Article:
S&P Global/CIPS report says companies more confident about upcoming work

Output edged up last month but remained in negative territory for the sixth successive month, a bellwether index has said.

The S&P Global/CIPS UK construction Purchasing Managers’ Index (PMI) said the figure for February was 49.7, up from 48.8 the month before, but below the 50 no change mark.

But there were some green shoots for housing with the sector posting a score of 49.8, up from 44.2 and the highest level since November 2022.


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The sector was still below the neutral 50 score but optimism for the coming year is growing

The report added: “Survey respondents suggested that improving market conditions had gradually contributed to a stabilisation of residential construction work.”

The commercial sector, though, was dogged by clients being reluctant to press the start button amidst worries about affordability.

S&P economics director Tim Moore said: “A stabilisation in house building meant that UK construction output was virtually unchanged in February. This was the best performance for the construction sector since August 2023 and the forward-looking survey indicators provide encouragement that business conditions could improve in the coming months.”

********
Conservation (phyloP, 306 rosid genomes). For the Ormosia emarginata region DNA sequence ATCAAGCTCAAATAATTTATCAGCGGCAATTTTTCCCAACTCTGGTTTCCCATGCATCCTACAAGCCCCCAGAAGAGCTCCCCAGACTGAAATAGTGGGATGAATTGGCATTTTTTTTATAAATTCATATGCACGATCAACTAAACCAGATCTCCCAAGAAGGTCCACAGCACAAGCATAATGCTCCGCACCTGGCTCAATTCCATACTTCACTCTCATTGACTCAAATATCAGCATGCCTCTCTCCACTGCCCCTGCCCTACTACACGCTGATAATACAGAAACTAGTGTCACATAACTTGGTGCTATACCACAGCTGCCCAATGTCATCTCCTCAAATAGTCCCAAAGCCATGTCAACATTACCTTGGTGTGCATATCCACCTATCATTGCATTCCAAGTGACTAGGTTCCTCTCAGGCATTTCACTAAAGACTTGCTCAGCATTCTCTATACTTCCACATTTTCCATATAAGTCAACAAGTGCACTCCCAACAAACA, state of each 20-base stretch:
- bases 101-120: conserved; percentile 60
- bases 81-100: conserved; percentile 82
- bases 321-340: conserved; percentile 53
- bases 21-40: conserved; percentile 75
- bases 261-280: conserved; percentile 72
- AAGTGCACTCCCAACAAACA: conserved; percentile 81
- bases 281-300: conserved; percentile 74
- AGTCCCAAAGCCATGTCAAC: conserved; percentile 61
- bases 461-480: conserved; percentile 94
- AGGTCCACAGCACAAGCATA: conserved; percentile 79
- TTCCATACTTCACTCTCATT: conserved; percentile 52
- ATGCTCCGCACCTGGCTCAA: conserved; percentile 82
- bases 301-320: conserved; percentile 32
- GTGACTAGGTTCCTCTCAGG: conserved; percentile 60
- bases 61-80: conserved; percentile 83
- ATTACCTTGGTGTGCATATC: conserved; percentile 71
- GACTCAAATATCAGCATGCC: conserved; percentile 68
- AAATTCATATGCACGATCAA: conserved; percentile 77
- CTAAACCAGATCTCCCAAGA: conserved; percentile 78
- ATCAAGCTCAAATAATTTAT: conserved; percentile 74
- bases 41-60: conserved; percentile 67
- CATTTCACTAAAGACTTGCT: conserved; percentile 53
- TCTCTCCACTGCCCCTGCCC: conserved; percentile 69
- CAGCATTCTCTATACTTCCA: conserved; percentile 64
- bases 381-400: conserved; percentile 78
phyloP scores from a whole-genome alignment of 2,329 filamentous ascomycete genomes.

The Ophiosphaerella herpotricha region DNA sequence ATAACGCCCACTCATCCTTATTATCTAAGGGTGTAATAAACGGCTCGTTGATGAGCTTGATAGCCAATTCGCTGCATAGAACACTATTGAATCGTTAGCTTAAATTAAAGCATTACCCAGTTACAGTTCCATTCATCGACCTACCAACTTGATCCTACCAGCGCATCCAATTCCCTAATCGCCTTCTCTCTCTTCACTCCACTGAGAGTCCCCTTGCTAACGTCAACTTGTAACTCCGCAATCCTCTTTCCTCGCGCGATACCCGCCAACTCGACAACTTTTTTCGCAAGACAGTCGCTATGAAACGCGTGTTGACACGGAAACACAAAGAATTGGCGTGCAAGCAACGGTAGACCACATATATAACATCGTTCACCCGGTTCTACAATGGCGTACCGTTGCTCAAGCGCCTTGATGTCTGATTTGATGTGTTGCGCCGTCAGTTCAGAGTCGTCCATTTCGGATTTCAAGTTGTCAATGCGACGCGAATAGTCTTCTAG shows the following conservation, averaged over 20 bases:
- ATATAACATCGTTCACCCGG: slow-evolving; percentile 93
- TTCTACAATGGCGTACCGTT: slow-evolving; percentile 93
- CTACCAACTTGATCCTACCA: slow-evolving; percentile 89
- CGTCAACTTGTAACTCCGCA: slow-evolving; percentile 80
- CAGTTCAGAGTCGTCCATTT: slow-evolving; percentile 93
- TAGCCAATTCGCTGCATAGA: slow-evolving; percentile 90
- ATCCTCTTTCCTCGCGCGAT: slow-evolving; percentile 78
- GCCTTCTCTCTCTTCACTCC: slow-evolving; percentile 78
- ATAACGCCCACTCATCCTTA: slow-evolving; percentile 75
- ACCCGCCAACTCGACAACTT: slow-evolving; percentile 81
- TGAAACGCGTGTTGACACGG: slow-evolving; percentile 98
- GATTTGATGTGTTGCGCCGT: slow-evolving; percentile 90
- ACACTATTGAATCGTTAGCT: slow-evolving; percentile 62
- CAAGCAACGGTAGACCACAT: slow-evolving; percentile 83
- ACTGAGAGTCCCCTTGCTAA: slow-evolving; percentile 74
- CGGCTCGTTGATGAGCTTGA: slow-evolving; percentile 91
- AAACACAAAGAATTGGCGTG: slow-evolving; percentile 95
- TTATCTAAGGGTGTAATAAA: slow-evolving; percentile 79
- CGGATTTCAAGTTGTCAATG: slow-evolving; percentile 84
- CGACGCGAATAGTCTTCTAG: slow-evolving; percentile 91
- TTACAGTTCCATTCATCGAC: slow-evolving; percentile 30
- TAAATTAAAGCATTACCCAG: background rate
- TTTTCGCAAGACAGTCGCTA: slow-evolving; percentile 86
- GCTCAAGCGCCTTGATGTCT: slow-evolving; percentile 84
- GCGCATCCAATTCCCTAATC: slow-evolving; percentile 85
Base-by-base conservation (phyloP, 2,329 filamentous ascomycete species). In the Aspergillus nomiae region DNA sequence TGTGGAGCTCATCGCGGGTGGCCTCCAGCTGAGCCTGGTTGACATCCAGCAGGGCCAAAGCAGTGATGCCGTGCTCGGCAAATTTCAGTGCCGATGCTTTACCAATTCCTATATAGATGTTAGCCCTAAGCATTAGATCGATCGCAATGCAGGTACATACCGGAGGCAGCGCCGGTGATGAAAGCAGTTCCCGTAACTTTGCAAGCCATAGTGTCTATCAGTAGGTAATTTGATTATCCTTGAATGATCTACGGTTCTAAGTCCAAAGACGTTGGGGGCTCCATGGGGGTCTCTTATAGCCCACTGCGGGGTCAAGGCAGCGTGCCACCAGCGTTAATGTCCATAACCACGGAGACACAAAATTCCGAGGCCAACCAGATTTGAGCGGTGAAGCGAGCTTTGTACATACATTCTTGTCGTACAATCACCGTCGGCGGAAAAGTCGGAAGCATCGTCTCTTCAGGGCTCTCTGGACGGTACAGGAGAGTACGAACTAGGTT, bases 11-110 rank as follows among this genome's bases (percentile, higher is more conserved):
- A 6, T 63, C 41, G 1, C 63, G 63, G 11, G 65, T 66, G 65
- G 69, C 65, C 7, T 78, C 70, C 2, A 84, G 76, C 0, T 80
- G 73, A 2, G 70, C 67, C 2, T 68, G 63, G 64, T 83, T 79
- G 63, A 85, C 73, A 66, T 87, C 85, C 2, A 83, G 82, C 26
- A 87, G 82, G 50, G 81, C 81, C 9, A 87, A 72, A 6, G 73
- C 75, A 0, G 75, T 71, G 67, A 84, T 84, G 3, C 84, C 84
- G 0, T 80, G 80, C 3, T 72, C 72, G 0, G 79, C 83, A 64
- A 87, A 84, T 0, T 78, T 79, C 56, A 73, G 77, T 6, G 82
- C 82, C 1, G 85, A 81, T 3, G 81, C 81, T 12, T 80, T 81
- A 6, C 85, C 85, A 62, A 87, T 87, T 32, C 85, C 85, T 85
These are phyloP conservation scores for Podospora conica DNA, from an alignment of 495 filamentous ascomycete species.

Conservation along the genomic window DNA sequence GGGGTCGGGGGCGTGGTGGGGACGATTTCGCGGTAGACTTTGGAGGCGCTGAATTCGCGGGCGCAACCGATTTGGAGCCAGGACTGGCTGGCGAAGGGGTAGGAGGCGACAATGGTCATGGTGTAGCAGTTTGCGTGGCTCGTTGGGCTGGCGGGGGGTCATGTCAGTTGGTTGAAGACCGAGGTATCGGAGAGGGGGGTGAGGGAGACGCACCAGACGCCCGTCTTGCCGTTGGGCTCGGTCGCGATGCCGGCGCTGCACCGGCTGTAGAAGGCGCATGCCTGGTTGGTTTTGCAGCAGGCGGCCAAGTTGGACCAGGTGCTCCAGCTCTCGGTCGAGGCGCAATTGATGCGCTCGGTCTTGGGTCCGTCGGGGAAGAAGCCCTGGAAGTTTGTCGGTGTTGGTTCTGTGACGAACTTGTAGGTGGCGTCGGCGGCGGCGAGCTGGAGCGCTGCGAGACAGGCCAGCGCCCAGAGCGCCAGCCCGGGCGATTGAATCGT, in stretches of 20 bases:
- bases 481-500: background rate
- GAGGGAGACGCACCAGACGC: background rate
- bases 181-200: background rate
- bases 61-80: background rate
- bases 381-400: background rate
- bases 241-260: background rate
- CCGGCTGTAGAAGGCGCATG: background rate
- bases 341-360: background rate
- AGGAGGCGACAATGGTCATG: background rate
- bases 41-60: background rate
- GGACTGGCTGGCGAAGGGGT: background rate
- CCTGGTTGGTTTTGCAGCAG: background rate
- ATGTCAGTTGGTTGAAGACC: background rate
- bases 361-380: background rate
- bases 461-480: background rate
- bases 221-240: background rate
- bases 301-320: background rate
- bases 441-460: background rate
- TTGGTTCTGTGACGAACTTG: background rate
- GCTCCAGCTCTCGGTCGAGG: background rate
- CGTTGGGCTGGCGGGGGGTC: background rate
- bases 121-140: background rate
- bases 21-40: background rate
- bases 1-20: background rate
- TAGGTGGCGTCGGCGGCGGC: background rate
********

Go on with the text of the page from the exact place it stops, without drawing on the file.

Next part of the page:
New orders rose for the first time since last summer but firms remain worried bout staffing levels. “A protracted downturn in activity has made construction companies cautious about their employment numbers,” Moore added.

Brendan Sharkey, construction and real estate specialist at accountants MHA, said: “The potential fall in interest rates over the summer will psychologically help kickstart the sector but right now our clients are telling us that they are frustrated by the lack of a coherent strategy from government that would give them a sense of direction.”

Optimism, however, was at its highest level for two years with survey respondents pinning their hopes on a turnaround in client demand due to looser financial conditions and more favourable underlying economic prospects.

Beard director Jamie Harwood said his firm’s orders were at a record high and added: “Even with some of the macro-pressures that still remain, customers are finding the confidence to commit to projects - buoyed by the prospects of the year ahead. We’ve certainly seen this on the ground at Beard.”

But Kelly Boorman, national head of construction at restructuring specialist RSM UK, warned: “The industry is finding it difficult to make long-term commitments to projects due to workforce challenges. While housing activity saw further improvement, the headline PMI is still below 50 for the sixth consecutive month, showing that sector activity is still subdued.”

The survey also said supply condition had improved last month with demand remaining relatively subdued.